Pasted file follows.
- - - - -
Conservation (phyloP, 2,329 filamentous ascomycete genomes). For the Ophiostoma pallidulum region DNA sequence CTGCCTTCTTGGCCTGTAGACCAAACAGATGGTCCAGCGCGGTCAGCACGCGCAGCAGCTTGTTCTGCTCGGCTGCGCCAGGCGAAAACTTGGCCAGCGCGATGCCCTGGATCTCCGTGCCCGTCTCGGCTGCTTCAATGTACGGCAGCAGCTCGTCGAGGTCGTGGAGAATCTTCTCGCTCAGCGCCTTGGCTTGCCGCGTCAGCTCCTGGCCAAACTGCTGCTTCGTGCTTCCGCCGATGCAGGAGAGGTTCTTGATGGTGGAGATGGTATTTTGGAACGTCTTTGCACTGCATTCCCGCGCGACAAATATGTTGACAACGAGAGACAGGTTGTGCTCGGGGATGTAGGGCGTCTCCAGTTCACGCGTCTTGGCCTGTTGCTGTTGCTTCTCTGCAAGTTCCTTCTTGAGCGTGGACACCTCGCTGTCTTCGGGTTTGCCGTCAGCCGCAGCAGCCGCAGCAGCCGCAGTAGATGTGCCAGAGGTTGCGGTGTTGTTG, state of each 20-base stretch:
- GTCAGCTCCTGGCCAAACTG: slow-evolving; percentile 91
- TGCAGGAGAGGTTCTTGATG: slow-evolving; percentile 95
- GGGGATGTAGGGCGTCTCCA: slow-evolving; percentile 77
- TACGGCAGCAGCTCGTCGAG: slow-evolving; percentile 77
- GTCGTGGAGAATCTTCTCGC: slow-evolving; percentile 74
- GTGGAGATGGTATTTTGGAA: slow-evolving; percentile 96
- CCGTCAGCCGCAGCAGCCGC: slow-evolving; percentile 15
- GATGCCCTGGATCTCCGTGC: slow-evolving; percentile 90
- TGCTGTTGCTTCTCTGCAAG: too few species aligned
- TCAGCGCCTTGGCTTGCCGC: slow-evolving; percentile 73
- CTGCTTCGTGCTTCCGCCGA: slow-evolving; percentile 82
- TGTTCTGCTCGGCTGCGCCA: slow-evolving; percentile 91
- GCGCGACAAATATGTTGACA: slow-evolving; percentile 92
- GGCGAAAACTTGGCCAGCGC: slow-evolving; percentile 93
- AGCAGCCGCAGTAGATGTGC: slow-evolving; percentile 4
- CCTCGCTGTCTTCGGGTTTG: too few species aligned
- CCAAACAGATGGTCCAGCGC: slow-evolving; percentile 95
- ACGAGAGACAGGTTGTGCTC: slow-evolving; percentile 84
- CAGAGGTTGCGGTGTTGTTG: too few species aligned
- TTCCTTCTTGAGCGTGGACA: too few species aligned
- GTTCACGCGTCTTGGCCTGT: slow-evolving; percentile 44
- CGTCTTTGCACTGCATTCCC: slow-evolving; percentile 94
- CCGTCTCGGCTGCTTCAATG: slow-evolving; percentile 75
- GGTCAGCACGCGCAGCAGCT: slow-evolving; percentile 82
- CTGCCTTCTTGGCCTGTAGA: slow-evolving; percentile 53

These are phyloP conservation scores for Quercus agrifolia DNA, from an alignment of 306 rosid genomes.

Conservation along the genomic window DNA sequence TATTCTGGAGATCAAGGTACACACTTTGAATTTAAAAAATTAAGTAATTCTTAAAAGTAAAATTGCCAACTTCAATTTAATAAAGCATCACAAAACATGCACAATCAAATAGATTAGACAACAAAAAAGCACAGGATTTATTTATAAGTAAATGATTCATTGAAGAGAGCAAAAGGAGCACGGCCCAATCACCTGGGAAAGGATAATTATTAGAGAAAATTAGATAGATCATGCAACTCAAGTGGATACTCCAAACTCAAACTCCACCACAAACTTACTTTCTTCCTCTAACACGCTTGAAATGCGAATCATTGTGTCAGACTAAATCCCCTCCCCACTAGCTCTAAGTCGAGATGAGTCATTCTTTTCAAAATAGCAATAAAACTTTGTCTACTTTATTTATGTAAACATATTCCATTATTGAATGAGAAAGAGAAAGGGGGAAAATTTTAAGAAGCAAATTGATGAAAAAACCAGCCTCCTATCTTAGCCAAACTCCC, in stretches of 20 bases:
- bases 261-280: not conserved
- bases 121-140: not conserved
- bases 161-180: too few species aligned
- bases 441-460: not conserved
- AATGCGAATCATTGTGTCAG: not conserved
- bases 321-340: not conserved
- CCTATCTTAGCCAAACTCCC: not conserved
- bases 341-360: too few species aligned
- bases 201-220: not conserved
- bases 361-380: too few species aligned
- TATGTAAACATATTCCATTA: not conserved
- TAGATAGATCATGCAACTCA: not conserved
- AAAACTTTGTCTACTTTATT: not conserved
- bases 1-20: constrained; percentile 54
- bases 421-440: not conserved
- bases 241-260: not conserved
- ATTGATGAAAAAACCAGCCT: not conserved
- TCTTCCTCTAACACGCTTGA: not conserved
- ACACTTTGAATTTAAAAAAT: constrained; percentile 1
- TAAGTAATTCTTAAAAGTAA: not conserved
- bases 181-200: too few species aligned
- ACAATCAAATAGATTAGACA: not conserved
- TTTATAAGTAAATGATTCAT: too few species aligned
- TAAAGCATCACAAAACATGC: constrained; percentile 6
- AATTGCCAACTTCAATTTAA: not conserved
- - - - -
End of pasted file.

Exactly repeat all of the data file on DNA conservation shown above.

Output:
Conservation (phyloP, 2,329 filamentous ascomycete genomes). For the Ophiostoma pallidulum region DNA sequence CTGCCTTCTTGGCCTGTAGACCAAACAGATGGTCCAGCGCGGTCAGCACGCGCAGCAGCTTGTTCTGCTCGGCTGCGCCAGGCGAAAACTTGGCCAGCGCGATGCCCTGGATCTCCGTGCCCGTCTCGGCTGCTTCAATGTACGGCAGCAGCTCGTCGAGGTCGTGGAGAATCTTCTCGCTCAGCGCCTTGGCTTGCCGCGTCAGCTCCTGGCCAAACTGCTGCTTCGTGCTTCCGCCGATGCAGGAGAGGTTCTTGATGGTGGAGATGGTATTTTGGAACGTCTTTGCACTGCATTCCCGCGCGACAAATATGTTGACAACGAGAGACAGGTTGTGCTCGGGGATGTAGGGCGTCTCCAGTTCACGCGTCTTGGCCTGTTGCTGTTGCTTCTCTGCAAGTTCCTTCTTGAGCGTGGACACCTCGCTGTCTTCGGGTTTGCCGTCAGCCGCAGCAGCCGCAGCAGCCGCAGTAGATGTGCCAGAGGTTGCGGTGTTGTTG, state of each 20-base stretch:
- GTCAGCTCCTGGCCAAACTG: slow-evolving; percentile 91
- TGCAGGAGAGGTTCTTGATG: slow-evolving; percentile 95
- GGGGATGTAGGGCGTCTCCA: slow-evolving; percentile 77
- TACGGCAGCAGCTCGTCGAG: slow-evolving; percentile 77
- GTCGTGGAGAATCTTCTCGC: slow-evolving; percentile 74
- GTGGAGATGGTATTTTGGAA: slow-evolving; percentile 96
- CCGTCAGCCGCAGCAGCCGC: slow-evolving; percentile 15
- GATGCCCTGGATCTCCGTGC: slow-evolving; percentile 90
- TGCTGTTGCTTCTCTGCAAG: too few species aligned
- TCAGCGCCTTGGCTTGCCGC: slow-evolving; percentile 73
- CTGCTTCGTGCTTCCGCCGA: slow-evolving; percentile 82
- TGTTCTGCTCGGCTGCGCCA: slow-evolving; percentile 91
- GCGCGACAAATATGTTGACA: slow-evolving; percentile 92
- GGCGAAAACTTGGCCAGCGC: slow-evolving; percentile 93
- AGCAGCCGCAGTAGATGTGC: slow-evolving; percentile 4
- CCTCGCTGTCTTCGGGTTTG: too few species aligned
- CCAAACAGATGGTCCAGCGC: slow-evolving; percentile 95
- ACGAGAGACAGGTTGTGCTC: slow-evolving; percentile 84
- CAGAGGTTGCGGTGTTGTTG: too few species aligned
- TTCCTTCTTGAGCGTGGACA: too few species aligned
- GTTCACGCGTCTTGGCCTGT: slow-evolving; percentile 44
- CGTCTTTGCACTGCATTCCC: slow-evolving; percentile 94
- CCGTCTCGGCTGCTTCAATG: slow-evolving; percentile 75
- GGTCAGCACGCGCAGCAGCT: slow-evolving; percentile 82
- CTGCCTTCTTGGCCTGTAGA: slow-evolving; percentile 53

These are phyloP conservation scores for Quercus agrifolia DNA, from an alignment of 306 rosid genomes.

Conservation along the genomic window DNA sequence TATTCTGGAGATCAAGGTACACACTTTGAATTTAAAAAATTAAGTAATTCTTAAAAGTAAAATTGCCAACTTCAATTTAATAAAGCATCACAAAACATGCACAATCAAATAGATTAGACAACAAAAAAGCACAGGATTTATTTATAAGTAAATGATTCATTGAAGAGAGCAAAAGGAGCACGGCCCAATCACCTGGGAAAGGATAATTATTAGAGAAAATTAGATAGATCATGCAACTCAAGTGGATACTCCAAACTCAAACTCCACCACAAACTTACTTTCTTCCTCTAACACGCTTGAAATGCGAATCATTGTGTCAGACTAAATCCCCTCCCCACTAGCTCTAAGTCGAGATGAGTCATTCTTTTCAAAATAGCAATAAAACTTTGTCTACTTTATTTATGTAAACATATTCCATTATTGAATGAGAAAGAGAAAGGGGGAAAATTTTAAGAAGCAAATTGATGAAAAAACCAGCCTCCTATCTTAGCCAAACTCCC, in stretches of 20 bases:
- bases 261-280: not conserved
- bases 121-140: not conserved
- bases 161-180: too few species aligned
- bases 441-460: not conserved
- AATGCGAATCATTGTGTCAG: not conserved
- bases 321-340: not conserved
- CCTATCTTAGCCAAACTCCC: not conserved
- bases 341-360: too few species aligned
- bases 201-220: not conserved
- bases 361-380: too few species aligned
- TATGTAAACATATTCCATTA: not conserved
- TAGATAGATCATGCAACTCA: not conserved
- AAAACTTTGTCTACTTTATT: not conserved
- bases 1-20: constrained; percentile 54
- bases 421-440: not conserved
- bases 241-260: not conserved
- ATTGATGAAAAAACCAGCCT: not conserved
- TCTTCCTCTAACACGCTTGA: not conserved
- ACACTTTGAATTTAAAAAAT: constrained; percentile 1
- TAAGTAATTCTTAAAAGTAA: not conserved
- bases 181-200: too few species aligned
- ACAATCAAATAGATTAGACA: not conserved
- TTTATAAGTAAATGATTCAT: too few species aligned
- TAAAGCATCACAAAACATGC: constrained; percentile 6
- AATTGCCAACTTCAATTTAA: not conserved